Re: Singularity-worship

Eric Watt Forste (
Wed, 11 Dec 1996 09:13:01 -0800

Paul Wakfer writes:
>1. Being alive is the irreducible primary to all other values. Without it
>obtaining, all others are meaningless. Therefore, it must rationally have the
>highest of all possible values in ones hierarchy. This implies that its value
>(if comparable at all - see my next point) must rationally be extremely much
>higher than the value of, say, going out to dinner and a movie once a week.

I agree with your first two sentences, but the rest of the conclusions
you draw from it only obtain if you assume a value-tree that is
static over time. To the extent that being "high" in the value tree
means actually exercising a lot of motivating force in determining
one's actions, then sometimes (particularly when one's life is
directly threatened) the fundamental value of being alive is going
to have a lot of motivating "force", and at other times it's going
to be a merely incidental background process. I think Minsky has
said somewhere that there is no such thing as "survival drive".
Perhaps there is no such thing naturally, but I suspect such things
can be developed, and perhaps it would be a good idea.

I also suspect that human cognition is far too plastic for us to
be able to discuss these things as if they were givens. That's
something that economists pretty much have to do (accept human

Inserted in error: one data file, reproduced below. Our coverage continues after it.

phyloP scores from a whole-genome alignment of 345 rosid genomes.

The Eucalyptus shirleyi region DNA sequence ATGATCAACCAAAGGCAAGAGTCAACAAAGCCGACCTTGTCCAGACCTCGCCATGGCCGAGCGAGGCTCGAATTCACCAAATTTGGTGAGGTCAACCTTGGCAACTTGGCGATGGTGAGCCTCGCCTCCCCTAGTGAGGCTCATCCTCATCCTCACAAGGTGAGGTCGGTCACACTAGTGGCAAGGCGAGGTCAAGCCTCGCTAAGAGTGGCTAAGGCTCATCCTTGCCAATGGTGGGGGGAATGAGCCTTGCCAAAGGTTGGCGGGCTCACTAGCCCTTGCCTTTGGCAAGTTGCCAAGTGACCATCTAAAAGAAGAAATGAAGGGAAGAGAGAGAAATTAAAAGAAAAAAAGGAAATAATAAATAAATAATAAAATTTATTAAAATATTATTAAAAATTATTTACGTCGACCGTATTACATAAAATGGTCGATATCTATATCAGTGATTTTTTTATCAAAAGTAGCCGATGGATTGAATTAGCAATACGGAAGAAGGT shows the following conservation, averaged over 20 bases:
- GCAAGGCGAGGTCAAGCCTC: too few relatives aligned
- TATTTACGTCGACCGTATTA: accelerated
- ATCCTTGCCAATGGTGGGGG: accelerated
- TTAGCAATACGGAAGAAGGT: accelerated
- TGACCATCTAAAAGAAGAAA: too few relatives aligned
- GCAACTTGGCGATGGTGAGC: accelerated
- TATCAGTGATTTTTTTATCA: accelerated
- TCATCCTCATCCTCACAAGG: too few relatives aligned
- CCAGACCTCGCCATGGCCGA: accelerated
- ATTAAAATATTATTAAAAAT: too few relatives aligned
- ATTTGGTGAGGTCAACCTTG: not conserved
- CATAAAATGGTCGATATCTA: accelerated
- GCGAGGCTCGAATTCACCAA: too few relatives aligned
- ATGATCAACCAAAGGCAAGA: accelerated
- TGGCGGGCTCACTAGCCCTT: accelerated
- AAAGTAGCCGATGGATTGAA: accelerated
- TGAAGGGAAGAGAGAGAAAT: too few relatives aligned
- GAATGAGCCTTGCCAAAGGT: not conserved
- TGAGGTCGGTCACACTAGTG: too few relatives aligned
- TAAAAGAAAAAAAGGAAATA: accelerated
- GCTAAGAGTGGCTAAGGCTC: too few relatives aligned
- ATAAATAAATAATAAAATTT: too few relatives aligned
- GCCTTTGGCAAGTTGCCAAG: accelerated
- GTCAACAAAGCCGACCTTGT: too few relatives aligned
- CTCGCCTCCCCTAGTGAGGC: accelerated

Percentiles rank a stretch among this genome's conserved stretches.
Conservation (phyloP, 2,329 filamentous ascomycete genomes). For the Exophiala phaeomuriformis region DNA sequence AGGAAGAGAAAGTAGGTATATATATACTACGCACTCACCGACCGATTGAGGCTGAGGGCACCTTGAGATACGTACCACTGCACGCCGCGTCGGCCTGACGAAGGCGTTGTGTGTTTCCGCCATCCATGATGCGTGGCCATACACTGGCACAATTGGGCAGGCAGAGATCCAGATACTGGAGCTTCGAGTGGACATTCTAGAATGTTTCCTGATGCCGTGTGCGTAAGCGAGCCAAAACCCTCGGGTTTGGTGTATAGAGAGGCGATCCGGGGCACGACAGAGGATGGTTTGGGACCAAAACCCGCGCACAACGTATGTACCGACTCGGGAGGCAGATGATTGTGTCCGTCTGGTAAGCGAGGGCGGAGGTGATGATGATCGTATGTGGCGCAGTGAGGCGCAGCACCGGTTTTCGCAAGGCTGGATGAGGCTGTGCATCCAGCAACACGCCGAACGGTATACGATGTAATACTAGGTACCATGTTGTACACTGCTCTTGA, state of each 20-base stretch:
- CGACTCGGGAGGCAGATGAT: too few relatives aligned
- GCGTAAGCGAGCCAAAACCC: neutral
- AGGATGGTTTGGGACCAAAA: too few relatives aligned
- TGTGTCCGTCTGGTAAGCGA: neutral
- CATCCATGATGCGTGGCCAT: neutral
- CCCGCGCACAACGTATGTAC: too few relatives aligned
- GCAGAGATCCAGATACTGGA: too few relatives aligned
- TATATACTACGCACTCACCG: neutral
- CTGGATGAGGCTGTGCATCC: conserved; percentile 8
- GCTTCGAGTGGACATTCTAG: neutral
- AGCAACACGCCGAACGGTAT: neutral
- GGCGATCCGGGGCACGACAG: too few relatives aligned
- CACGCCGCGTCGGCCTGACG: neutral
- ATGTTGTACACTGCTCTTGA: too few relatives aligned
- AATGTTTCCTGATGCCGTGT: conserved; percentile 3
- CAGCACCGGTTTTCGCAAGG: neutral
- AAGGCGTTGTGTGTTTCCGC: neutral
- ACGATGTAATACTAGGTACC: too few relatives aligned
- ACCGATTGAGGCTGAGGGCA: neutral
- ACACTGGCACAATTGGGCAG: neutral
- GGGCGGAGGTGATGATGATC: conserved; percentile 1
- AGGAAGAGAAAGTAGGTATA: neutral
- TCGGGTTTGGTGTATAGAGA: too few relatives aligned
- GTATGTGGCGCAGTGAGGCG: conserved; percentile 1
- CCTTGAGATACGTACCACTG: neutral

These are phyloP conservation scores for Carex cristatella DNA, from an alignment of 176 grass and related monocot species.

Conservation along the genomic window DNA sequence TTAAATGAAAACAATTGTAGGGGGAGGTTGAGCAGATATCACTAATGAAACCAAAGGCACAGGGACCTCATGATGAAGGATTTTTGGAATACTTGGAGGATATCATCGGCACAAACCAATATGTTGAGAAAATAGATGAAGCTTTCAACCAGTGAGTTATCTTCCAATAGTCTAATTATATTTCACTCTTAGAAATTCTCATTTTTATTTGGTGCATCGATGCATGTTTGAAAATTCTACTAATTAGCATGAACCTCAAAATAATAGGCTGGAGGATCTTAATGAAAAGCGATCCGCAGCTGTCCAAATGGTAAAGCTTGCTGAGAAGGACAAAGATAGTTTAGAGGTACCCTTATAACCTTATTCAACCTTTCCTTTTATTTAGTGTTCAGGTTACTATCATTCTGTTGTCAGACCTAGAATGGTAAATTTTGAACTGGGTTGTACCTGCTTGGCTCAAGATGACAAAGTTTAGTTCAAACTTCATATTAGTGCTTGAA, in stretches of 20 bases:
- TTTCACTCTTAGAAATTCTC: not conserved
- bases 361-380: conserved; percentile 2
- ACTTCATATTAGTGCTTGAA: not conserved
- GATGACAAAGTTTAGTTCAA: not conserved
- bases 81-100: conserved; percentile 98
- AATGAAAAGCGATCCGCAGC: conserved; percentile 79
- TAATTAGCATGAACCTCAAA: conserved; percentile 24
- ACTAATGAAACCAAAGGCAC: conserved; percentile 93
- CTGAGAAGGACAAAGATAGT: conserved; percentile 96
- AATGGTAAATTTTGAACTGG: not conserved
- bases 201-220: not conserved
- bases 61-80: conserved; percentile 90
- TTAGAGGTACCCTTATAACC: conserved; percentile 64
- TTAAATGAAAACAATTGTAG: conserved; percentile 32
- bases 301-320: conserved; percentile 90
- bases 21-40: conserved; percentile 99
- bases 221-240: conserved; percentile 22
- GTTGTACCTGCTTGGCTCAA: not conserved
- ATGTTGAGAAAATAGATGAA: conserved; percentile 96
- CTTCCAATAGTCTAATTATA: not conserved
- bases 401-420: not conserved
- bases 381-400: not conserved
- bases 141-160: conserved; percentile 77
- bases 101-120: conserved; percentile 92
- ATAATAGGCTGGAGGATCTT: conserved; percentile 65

values as data) according to the traditions of their discipline,
but I like to think that we can do more than merely economic analysis
of ourselves.

Whether our values are linearly comparable or not, to the extent
that we can only do one thing at a time with our bodies, we hack
out some internal linear measure anyway... that's how we decide
what to do with our bodies at any given moment. This hacked-out
scalar approximation of "value" clearly changes from moment to
moment and differs from individual to individual; it may or may
not be derived from a more stable "deeper structure" which might
be modeled by some more complex data structure than a priority
queue. Furthermore, this hypothetical deeper structure may or may
not have perceivable elements that are "objective": products of
evolution that form a reliable (in the sense, I suppose, of living
a satisfying life and attaining reproductive success on both the
genetic and memetic levels???) "basis" for human values. But as
far as I'm concerned, all of this is merely metaphor, because none
of this is at the stage of measurement or prediction yet. It's not
even particularly precise.

As usual when discussing such things, I think it's important that
we not confuse our models of our values with our values themselves.
Our values are mysterious beasties in our brain somewhere; from a
different perspective, we could say our values are ourselves. There
are many possible perspectives on this stuff. But our theories
about values, our value-maps, our models are not the values
themselves. It has been my experience that forgetting this part
can lead to states that are too close to insanity for my taste,
which is why I like to bring it up whenever talking about this
stuff. Driving people insane is not (quite) my intention.

Eric Watt Forste ++ ++